Regional recommendations

The regional recommendations concerning antimicrobial drug treatment of uUTI in PHC that were in place from the beginning of 2007 to the end of 2011 were retrieved from the regional pharmaceutical consultants editing

Statistical methods

Descriptive statistics were used to analyse the data collected. Data were divided into five groups according to the Danish regions and presented by year. The drug use data on pivmecillinam and sulfamethizole, respectively, were summarised within each regional group. The absolute and relative differences between the drug utilisations between and within each region were calculated.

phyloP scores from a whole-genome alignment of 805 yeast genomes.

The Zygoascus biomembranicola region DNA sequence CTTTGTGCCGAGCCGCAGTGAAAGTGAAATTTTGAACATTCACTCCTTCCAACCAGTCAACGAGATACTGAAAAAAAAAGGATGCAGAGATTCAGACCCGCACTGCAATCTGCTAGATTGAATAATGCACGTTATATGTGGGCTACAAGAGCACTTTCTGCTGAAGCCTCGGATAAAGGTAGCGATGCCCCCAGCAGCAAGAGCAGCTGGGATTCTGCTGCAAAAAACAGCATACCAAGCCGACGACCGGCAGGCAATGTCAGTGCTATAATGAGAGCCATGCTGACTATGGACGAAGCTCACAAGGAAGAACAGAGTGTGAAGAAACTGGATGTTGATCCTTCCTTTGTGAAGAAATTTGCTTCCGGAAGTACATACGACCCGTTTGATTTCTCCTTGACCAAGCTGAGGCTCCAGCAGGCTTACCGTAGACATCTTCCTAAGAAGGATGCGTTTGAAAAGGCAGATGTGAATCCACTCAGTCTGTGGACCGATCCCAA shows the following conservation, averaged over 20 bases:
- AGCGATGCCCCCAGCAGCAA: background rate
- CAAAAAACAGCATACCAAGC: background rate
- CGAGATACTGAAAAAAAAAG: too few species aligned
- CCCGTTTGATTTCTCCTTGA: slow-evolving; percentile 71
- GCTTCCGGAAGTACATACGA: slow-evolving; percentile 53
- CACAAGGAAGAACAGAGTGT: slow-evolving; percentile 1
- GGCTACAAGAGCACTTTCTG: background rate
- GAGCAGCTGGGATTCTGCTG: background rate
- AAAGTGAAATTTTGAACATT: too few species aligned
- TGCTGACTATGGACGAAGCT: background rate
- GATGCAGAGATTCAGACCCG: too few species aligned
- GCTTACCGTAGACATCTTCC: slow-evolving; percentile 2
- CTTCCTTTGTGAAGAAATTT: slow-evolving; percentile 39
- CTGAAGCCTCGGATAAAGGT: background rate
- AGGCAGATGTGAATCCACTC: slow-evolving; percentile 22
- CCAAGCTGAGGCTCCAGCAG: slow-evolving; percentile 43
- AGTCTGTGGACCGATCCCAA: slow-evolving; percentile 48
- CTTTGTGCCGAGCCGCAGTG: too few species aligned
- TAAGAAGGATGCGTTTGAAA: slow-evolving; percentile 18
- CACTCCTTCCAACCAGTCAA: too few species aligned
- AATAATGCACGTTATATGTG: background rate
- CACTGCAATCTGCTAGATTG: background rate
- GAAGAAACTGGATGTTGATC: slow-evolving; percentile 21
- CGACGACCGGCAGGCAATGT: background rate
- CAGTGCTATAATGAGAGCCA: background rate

Trial registration: not relevant.


Antibiotic drug use

Figure 1 shows the use of sulfamethizole and pivmecillinam in the five Danish regions during the study period (2007-2011). Over the five-year period, the use of sulfamethizole decreased in all regions. The absolute decrease varied from 0.4 to 0.6 DID, on average 0.48 DID (a 29% reduction). During the entire period, the lowest use of sulfamethizole was seen in Region of Central Jutland. On the contrary, the use of pivmecillinam increased each year in all five Danish regions. The absolute increase was from 1.5 to 2.5 DID (36% on average) with the highest increase, 2.5 DID, found in Region of South Denmark.

Regional recommendations